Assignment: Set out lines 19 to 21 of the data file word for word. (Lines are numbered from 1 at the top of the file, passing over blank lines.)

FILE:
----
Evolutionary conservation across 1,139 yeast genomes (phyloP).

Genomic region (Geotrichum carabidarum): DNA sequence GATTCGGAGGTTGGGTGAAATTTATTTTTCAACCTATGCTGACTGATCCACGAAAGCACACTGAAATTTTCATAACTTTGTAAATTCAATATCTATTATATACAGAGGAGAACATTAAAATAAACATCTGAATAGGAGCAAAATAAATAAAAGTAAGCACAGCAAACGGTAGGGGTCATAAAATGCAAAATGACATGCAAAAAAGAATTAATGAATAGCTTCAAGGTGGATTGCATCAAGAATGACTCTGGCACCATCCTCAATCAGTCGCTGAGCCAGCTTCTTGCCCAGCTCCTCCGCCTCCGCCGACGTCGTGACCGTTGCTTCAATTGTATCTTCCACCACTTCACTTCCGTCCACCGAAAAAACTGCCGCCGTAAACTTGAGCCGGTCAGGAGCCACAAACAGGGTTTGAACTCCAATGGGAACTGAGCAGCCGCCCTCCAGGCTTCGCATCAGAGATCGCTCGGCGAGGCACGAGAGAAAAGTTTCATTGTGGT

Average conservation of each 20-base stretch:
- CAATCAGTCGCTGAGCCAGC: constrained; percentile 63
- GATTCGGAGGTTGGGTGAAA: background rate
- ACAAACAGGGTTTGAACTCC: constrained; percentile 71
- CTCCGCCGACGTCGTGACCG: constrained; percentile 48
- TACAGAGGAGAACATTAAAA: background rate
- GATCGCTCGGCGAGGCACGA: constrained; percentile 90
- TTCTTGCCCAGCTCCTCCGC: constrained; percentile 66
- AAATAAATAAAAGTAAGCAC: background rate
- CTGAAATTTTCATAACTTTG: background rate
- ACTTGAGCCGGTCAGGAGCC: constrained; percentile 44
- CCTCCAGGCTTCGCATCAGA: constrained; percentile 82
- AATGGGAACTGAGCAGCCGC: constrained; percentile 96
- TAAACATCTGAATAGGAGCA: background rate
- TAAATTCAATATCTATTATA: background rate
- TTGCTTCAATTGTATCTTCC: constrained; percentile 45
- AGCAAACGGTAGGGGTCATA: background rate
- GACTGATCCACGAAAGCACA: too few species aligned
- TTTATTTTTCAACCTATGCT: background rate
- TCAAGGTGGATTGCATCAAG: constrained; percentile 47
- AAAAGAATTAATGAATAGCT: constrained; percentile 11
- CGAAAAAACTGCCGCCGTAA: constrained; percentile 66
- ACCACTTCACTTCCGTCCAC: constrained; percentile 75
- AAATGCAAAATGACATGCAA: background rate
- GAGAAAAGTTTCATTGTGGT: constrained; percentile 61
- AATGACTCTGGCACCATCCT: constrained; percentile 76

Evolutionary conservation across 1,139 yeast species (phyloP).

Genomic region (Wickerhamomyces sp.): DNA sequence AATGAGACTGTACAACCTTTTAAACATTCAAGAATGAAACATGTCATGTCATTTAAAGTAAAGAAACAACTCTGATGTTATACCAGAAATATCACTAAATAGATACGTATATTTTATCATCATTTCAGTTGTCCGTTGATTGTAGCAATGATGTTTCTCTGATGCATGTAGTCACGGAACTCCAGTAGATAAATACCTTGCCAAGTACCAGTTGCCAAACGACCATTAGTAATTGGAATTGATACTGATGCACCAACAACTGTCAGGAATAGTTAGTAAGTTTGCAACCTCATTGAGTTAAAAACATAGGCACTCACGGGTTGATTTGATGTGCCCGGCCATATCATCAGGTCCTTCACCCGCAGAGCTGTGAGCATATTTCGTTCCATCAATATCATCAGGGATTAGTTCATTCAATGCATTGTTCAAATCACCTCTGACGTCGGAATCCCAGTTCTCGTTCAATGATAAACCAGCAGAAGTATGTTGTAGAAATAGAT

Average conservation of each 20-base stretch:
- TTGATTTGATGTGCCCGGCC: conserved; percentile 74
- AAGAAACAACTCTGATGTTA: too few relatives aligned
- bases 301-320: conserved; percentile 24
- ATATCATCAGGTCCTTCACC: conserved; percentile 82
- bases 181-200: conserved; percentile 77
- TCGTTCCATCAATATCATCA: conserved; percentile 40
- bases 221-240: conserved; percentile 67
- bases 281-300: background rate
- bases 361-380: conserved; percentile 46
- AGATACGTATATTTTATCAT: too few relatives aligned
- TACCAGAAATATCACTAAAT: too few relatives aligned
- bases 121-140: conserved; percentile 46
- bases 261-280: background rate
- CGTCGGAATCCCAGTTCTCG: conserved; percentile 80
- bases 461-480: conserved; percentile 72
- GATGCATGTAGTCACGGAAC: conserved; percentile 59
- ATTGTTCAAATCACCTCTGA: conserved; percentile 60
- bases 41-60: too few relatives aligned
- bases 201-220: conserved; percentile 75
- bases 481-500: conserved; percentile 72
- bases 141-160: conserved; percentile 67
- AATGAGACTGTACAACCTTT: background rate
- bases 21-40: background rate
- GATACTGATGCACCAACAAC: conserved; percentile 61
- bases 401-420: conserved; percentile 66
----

- AGCAAACGGTAGGGGTCATA: background rate
- GACTGATCCACGAAAGCACA: too few species aligned
- TTTATTTTTCAACCTATGCT: background rate